• Sign In
  • Help
  • My Basket0
Making New Zealand's Pop Renaissance: State, Markets, Musicians - Ashgate Popular and Folk Music Series (Hardback)
  • Making New Zealand's Pop Renaissance: State, Markets, Musicians - Ashgate Popular and Folk Music Series (Hardback)
zoom

Making New Zealand's Pop Renaissance: State, Markets, Musicians - Ashgate Popular and Folk Music Series (Hardback)

(author), (series editor), (series editor), (series editor)
£110.00
Hardback 198 Pages / Published: 23/12/2013
  • We can order this

Usually despatched within 2 weeks

  • This item has been added to your basket

Check Marketplace availability

Since the early 2000s New Zealand has undergone a pop renaissance. Domestic artists' sales, airplay and concert attendance have all grown dramatically while new avenues for 'kiwi' pop exports emerged. Concurrent with these trends was a new collective sentiment that embraced and celebrated domestic musicians. In Making New Zealand's Pop Renaissance, Michael Scott argues that this revival arose from state policies and shows how the state built market opportunities for popular musicians through public-private partnerships and organizational affinity with existing music industry institutions. New Zealand offers an instructive case for the ways in which 'after neo-liberal' states steer and co-ordinate popular culture into market exchange by incentivizing cultural production. Scott highlights how these music policies were intended to address various economic and social problems. Arriving with the creative industries' discourse and policy making, politicians claimed these expanded popular music supports would facilitate sustainable employment and a sense of national identity. Yet popular music as economic and social policy presents a paradox: the music industry generates commercial failure and thus requires a large unattached pool of potential talent. Considering this feature, Scott analyses how state programs induced an informal economy of proto-pop production aimed at accessing competitive state funding while simultaneously encouraging musicians to adopt entrepreneurial subjectivities. In doing so he argues New Zealand's music policies are a form of social policy that unintentionally deploy hierarchical structures to foster social inclusion amongst growing numbers of creative workers.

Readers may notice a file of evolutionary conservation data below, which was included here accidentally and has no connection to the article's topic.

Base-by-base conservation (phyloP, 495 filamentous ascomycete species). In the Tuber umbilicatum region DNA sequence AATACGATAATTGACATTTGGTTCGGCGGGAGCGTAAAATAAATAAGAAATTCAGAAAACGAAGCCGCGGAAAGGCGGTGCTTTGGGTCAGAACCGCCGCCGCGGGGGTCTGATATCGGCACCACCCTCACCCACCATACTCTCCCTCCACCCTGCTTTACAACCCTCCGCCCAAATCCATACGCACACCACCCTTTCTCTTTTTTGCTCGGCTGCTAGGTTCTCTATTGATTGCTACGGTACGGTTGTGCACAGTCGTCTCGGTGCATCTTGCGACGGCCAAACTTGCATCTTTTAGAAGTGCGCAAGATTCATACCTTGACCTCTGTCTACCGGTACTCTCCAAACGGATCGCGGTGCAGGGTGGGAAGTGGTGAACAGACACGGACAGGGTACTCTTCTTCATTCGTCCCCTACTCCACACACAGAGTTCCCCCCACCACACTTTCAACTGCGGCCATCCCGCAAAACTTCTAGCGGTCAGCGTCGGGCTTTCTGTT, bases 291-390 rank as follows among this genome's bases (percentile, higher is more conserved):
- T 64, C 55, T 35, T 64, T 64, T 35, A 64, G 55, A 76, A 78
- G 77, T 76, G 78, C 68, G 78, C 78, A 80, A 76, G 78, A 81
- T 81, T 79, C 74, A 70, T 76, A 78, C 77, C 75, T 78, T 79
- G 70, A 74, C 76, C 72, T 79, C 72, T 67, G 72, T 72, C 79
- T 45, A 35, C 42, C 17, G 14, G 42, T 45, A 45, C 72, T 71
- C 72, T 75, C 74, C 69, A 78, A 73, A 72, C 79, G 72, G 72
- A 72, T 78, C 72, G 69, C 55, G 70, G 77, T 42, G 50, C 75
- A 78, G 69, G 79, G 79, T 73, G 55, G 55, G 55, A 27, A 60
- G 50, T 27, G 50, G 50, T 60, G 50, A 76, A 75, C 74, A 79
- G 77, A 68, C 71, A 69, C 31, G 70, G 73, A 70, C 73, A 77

Publisher: Taylor & Francis Ltd
ISBN: 9781409443353
Number of pages: 198
Weight: 516 g
Dimensions: 234 x 156 x 13 mm

You may also be interested in...

Just Kids
Added to basket
£9.99   £7.99
Paperback
Scar Tissue
Added to basket
£10.99   £8.99
Paperback
Uncommon People
Added to basket
£9.99
Paperback
Reveal: Robbie Williams
Added to basket
£20.00   £14.99
Hardback
Meet Me in the Bathroom
Added to basket
£20.00   £16.99
Paperback
Don't Stop Me Now
Added to basket
M Train
Added to basket
£9.99   £7.99
Paperback
The Age of Bowie
Added to basket
£9.99
Paperback
Chronicles Volume 1
Added to basket
£9.99   £7.99
Paperback
Life
Added to basket
£8.99   £6.99
Paperback
Set the Boy Free
Added to basket
£8.99
Paperback
David Bowie
Added to basket
£20.00
Hardback
1971 - Never a Dull Moment
Added to basket
George
Added to basket
£16.99
Hardback
Renegade
Added to basket
£10.99
Paperback
Why Dylan Matters
Added to basket

Reviews

Please sign in to write a review

Your review has been submitted successfully.